On December 12, 2010, a suicide bombing was committed in central Stockholm by an Islamic terrorist who denounced the Swedish government for its “foolish support for the pig Vilks.” Vilks was the conceptual artist who had, in 2007, depicted the Prophet Muhammad as a “roundabout dog,” familiar to tourists as a street display in Sweden. This had led to an outcry by outraged mobs in Islamic countries and occasional death threats by zealous Muslims (most definitely not to be confused with vast numbers of moderate Muslims).
The terrorist found it intolerable that Prime Minister Fredrik Reinfeldt would not intervene to deny Vilks the right to draw and to publish his cartoon. Mr. Reinfeldt had in fact been preceded in this principled stance by Prime Minister Anders Fogh Rasmussen in Denmark, when mocking cartoons about the Prophet Muhammad were published in Jyllands-Posten in September 2005. He too had refused to yield to demands from the Muslim streets and from non-secular Islamic governments such as Pakistan and Iran—accompanied by threats of economic retribution against Danish companies and incendiary mayhem against Danish citizens and embassies—for censure and censorship of his country’s newspapers. And now we have a foiled plot by Islamic terrorists, residing in Denmark and Sweden, who aimed to bomb the Jyllands-Posten building and its occupants in a Mumbai-style attack. This plot was also inspired by anger against the refusal of these Scandinavian governments to censor their media and cartoonists.
In each case, however, the principled defense of the right of free expression, indeed of what we might call the “right to ridicule,” has been largely left to these admirable prime ministers from small Scandinavian countries. The only important non-Scandinavian stateswoman to have come to the defense of this right has been Chancellor Angela Merkel, who just received the prestigious Medal of Freedom from President Obama. She spoke at an event in September 2010 at Potsdam, where the Danish cartoonist was awarded the M100 Media Prize 2010, declaring emphatically that “it is irrelevant whether his cartoons are tasteless or not. … Is he allowed to do that? Yes, he can.” By contrast, the leading English-speaking governments have generally failed to express solidarity with the Scandinavian governments and cartoonists, either by words or by actual actions that would cushion them against the threatened economic retribution.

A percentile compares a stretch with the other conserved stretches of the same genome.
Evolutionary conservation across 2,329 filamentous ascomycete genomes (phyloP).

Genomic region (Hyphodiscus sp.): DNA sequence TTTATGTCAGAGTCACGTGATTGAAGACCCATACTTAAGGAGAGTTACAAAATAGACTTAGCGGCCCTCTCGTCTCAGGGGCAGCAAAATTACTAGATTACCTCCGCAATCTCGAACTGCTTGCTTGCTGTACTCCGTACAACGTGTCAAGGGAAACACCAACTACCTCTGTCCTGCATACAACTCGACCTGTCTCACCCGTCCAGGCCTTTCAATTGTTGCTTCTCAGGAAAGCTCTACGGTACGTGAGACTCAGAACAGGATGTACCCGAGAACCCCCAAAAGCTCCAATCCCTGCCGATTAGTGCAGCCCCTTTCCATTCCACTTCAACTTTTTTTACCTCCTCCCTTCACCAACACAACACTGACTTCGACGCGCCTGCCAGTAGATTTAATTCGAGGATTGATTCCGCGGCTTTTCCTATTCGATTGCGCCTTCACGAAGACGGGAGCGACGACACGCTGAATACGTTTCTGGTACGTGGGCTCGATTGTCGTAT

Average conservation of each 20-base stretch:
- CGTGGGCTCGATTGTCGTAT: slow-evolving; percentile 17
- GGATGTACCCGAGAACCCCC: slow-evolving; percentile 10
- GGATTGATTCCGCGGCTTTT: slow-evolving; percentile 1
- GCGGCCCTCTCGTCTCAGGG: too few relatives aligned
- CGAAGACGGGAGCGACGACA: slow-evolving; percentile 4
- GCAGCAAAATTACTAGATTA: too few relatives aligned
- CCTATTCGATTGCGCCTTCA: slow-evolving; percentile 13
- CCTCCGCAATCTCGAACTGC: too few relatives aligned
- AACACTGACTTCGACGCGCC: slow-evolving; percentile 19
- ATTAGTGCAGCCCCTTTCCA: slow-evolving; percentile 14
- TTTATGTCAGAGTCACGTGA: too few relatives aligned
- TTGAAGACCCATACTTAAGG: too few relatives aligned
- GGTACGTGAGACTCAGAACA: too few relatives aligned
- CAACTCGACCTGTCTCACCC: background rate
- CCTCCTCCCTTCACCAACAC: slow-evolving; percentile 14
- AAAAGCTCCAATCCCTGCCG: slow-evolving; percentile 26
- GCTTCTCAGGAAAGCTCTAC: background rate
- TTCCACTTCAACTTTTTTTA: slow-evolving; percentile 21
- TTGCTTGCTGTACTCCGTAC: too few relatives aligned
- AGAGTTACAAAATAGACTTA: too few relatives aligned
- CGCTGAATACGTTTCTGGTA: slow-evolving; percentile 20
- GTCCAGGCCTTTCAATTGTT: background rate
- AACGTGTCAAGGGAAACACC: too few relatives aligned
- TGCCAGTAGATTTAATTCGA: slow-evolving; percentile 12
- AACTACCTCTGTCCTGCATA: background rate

In addition, the same asymmetry—of courage in Europe and caution in North America—was to be witnessed in the way that newspapers addressed the matter. Several Swedish and European newspapers reprinted the offending cartoons, but the leading newspapers in the English-speaking world did not, even though they ran stories on the episode. They defended this failure by saying that they hoped not to offend Muslim readers. But newspapers surely offend some religious group or another all the time. So what can we do? How can we begin to reverse this stifling state of affairs, without appearing to wage a culture war against Islam? Even if these newspapers were to reprint the Scandinavian cartoons, many Muslims would not make the distinction between this gesture being anti-Muslim and pro-freedom of expression.
I have a modest proposal. The solution has to be to print these cartoons, but publish alongside them some of the equally mocking cartoons against other faiths—such as Catholics and Hindus, for instance—which are readily available. That would drive home the point that the key issue is not hostility to Islam, but affirmation of the freedom of expression, on which we will not compromise; that mockery, jest, and ridicule against any and every religion are part of the fabric of our life that we will defend without compromise.
While the World Association of Newspapers did issue a statement in 2007 condemning death threats against Vilks and supporting the right to publish, we need a more dramatic type of action. I call upon the media in all the democratic countries, including The New Republic magazine and publishers in the Islamic countries whose people have been turning to the universal values of democracy, human rights, and freedom, to unite and declare a day in 2011 (perhaps August 15, which is the day that India, for a long time the only example in the developing world of democracy and associated rights, gained independence) as Freedom of Expression Day, and publish in unison a common set of cartoons mocking different religions, with a ringing statement that no newspaper or magazine will ever be allowed to be singled out for retribution for its adherence to the important value of freedom of expression. That would be a fitting statement of solidarity with spirited and principled leaders such as Prime Ministers Reinfeldt and Rasmussen, who refuse to bend before the threats to their countries.
Jagdish Bhagwati is a university professor of economics and law at Columbia University and senior fellow at the Council on Foreign Relations. He has written extensively on secularism and religious freedom.